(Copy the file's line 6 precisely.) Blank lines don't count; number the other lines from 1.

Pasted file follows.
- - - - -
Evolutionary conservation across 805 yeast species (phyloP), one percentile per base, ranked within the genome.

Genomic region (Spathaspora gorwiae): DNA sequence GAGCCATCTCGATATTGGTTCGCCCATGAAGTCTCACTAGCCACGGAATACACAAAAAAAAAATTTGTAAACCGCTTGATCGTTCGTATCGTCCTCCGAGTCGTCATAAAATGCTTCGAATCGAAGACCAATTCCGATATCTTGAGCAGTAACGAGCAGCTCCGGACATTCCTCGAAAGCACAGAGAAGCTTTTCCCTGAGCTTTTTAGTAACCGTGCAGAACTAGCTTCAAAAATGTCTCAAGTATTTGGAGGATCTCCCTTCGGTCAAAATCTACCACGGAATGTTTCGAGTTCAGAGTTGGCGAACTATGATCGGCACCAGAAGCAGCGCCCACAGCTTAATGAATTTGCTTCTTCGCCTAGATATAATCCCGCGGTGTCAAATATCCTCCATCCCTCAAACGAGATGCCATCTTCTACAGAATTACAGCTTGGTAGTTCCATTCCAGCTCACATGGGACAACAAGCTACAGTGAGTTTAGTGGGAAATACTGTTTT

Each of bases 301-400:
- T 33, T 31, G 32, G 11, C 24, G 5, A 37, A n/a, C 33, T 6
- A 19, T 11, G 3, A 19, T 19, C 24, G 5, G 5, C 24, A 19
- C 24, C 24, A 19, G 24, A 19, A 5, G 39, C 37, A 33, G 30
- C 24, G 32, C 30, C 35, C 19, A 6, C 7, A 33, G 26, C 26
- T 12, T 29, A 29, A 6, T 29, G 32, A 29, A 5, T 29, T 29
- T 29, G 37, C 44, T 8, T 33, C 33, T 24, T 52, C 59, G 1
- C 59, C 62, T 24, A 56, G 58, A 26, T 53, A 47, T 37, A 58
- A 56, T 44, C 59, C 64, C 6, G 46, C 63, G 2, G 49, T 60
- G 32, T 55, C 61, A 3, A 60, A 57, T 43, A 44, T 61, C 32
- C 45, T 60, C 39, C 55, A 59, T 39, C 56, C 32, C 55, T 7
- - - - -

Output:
- C 24, C 24, A 19, G 24, A 19, A 5, G 39, C 37, A 33, G 30